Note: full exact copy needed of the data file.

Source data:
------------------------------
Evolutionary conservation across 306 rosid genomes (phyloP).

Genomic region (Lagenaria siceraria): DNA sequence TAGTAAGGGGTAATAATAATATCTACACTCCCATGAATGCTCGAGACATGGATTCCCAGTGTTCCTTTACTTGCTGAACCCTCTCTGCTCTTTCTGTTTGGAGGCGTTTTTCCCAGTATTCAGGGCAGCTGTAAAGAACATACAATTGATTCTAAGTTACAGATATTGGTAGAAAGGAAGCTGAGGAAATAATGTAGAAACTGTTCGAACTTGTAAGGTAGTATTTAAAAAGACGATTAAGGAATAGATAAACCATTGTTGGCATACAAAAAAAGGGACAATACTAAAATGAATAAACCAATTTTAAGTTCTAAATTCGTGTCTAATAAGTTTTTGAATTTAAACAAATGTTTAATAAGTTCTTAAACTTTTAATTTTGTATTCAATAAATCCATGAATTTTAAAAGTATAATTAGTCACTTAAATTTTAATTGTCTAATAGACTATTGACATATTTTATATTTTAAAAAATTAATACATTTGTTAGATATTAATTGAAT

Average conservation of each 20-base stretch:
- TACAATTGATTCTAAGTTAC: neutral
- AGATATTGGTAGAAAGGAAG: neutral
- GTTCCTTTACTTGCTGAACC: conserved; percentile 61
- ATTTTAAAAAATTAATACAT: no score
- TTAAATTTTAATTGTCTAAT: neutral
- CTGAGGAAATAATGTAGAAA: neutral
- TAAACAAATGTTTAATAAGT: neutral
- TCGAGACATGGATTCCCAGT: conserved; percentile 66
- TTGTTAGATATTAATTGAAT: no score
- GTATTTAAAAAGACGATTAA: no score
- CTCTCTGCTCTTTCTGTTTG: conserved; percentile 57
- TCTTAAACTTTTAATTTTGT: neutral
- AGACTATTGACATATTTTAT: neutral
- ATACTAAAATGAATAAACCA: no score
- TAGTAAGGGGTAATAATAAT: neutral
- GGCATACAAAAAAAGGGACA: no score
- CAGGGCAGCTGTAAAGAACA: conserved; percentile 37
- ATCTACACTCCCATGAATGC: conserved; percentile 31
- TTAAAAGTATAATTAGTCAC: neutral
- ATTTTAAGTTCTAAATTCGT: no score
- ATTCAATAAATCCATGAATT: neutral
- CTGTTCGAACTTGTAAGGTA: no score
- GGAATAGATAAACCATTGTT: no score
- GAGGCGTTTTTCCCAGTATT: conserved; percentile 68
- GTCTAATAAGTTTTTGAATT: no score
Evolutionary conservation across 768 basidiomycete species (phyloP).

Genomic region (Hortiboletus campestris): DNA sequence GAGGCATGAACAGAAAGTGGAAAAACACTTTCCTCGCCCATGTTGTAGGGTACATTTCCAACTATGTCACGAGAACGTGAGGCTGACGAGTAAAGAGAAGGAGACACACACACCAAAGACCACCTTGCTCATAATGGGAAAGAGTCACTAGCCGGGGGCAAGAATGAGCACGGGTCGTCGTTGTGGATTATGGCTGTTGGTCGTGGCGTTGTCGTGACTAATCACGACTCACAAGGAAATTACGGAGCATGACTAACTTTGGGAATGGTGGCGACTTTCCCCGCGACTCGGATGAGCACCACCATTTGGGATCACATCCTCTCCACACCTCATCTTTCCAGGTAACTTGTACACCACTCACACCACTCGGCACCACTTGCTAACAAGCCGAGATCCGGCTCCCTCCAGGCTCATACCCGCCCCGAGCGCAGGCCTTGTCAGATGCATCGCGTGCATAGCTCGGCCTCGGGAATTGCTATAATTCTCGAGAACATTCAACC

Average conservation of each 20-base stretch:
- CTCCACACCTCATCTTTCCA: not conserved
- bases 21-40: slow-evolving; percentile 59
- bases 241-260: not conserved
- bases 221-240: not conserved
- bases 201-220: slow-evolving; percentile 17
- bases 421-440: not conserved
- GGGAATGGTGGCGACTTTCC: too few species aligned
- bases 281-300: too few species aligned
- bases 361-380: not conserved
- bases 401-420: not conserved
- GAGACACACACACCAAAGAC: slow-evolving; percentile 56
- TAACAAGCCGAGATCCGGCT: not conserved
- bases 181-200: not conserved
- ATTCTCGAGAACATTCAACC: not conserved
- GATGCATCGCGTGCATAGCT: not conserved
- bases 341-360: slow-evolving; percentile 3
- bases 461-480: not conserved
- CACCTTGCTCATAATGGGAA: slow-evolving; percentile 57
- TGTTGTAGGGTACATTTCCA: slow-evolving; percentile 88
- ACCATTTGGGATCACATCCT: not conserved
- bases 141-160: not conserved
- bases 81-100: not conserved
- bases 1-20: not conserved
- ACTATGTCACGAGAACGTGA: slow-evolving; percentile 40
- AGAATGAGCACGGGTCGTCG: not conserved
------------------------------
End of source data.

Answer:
Evolutionary conservation across 306 rosid genomes (phyloP).

Genomic region (Lagenaria siceraria): DNA sequence TAGTAAGGGGTAATAATAATATCTACACTCCCATGAATGCTCGAGACATGGATTCCCAGTGTTCCTTTACTTGCTGAACCCTCTCTGCTCTTTCTGTTTGGAGGCGTTTTTCCCAGTATTCAGGGCAGCTGTAAAGAACATACAATTGATTCTAAGTTACAGATATTGGTAGAAAGGAAGCTGAGGAAATAATGTAGAAACTGTTCGAACTTGTAAGGTAGTATTTAAAAAGACGATTAAGGAATAGATAAACCATTGTTGGCATACAAAAAAAGGGACAATACTAAAATGAATAAACCAATTTTAAGTTCTAAATTCGTGTCTAATAAGTTTTTGAATTTAAACAAATGTTTAATAAGTTCTTAAACTTTTAATTTTGTATTCAATAAATCCATGAATTTTAAAAGTATAATTAGTCACTTAAATTTTAATTGTCTAATAGACTATTGACATATTTTATATTTTAAAAAATTAATACATTTGTTAGATATTAATTGAAT

Average conservation of each 20-base stretch:
- TACAATTGATTCTAAGTTAC: neutral
- AGATATTGGTAGAAAGGAAG: neutral
- GTTCCTTTACTTGCTGAACC: conserved; percentile 61
- ATTTTAAAAAATTAATACAT: no score
- TTAAATTTTAATTGTCTAAT: neutral
- CTGAGGAAATAATGTAGAAA: neutral
- TAAACAAATGTTTAATAAGT: neutral
- TCGAGACATGGATTCCCAGT: conserved; percentile 66
- TTGTTAGATATTAATTGAAT: no score
- GTATTTAAAAAGACGATTAA: no score
- CTCTCTGCTCTTTCTGTTTG: conserved; percentile 57
- TCTTAAACTTTTAATTTTGT: neutral
- AGACTATTGACATATTTTAT: neutral
- ATACTAAAATGAATAAACCA: no score
- TAGTAAGGGGTAATAATAAT: neutral
- GGCATACAAAAAAAGGGACA: no score
- CAGGGCAGCTGTAAAGAACA: conserved; percentile 37
- ATCTACACTCCCATGAATGC: conserved; percentile 31
- TTAAAAGTATAATTAGTCAC: neutral
- ATTTTAAGTTCTAAATTCGT: no score
- ATTCAATAAATCCATGAATT: neutral
- CTGTTCGAACTTGTAAGGTA: no score
- GGAATAGATAAACCATTGTT: no score
- GAGGCGTTTTTCCCAGTATT: conserved; percentile 68
- GTCTAATAAGTTTTTGAATT: no score
Evolutionary conservation across 768 basidiomycete species (phyloP).

Genomic region (Hortiboletus campestris): DNA sequence GAGGCATGAACAGAAAGTGGAAAAACACTTTCCTCGCCCATGTTGTAGGGTACATTTCCAACTATGTCACGAGAACGTGAGGCTGACGAGTAAAGAGAAGGAGACACACACACCAAAGACCACCTTGCTCATAATGGGAAAGAGTCACTAGCCGGGGGCAAGAATGAGCACGGGTCGTCGTTGTGGATTATGGCTGTTGGTCGTGGCGTTGTCGTGACTAATCACGACTCACAAGGAAATTACGGAGCATGACTAACTTTGGGAATGGTGGCGACTTTCCCCGCGACTCGGATGAGCACCACCATTTGGGATCACATCCTCTCCACACCTCATCTTTCCAGGTAACTTGTACACCACTCACACCACTCGGCACCACTTGCTAACAAGCCGAGATCCGGCTCCCTCCAGGCTCATACCCGCCCCGAGCGCAGGCCTTGTCAGATGCATCGCGTGCATAGCTCGGCCTCGGGAATTGCTATAATTCTCGAGAACATTCAACC

Average conservation of each 20-base stretch:
- CTCCACACCTCATCTTTCCA: not conserved
- bases 21-40: slow-evolving; percentile 59
- bases 241-260: not conserved
- bases 221-240: not conserved
- bases 201-220: slow-evolving; percentile 17
- bases 421-440: not conserved
- GGGAATGGTGGCGACTTTCC: too few species aligned
- bases 281-300: too few species aligned
- bases 361-380: not conserved
- bases 401-420: not conserved
- GAGACACACACACCAAAGAC: slow-evolving; percentile 56
- TAACAAGCCGAGATCCGGCT: not conserved
- bases 181-200: not conserved
- ATTCTCGAGAACATTCAACC: not conserved
- GATGCATCGCGTGCATAGCT: not conserved
- bases 341-360: slow-evolving; percentile 3
- bases 461-480: not conserved
- CACCTTGCTCATAATGGGAA: slow-evolving; percentile 57
- TGTTGTAGGGTACATTTCCA: slow-evolving; percentile 88
- ACCATTTGGGATCACATCCT: not conserved
- bases 141-160: not conserved
- bases 81-100: not conserved
- bases 1-20: not conserved
- ACTATGTCACGAGAACGTGA: slow-evolving; percentile 40
- AGAATGAGCACGGGTCGTCG: not conserved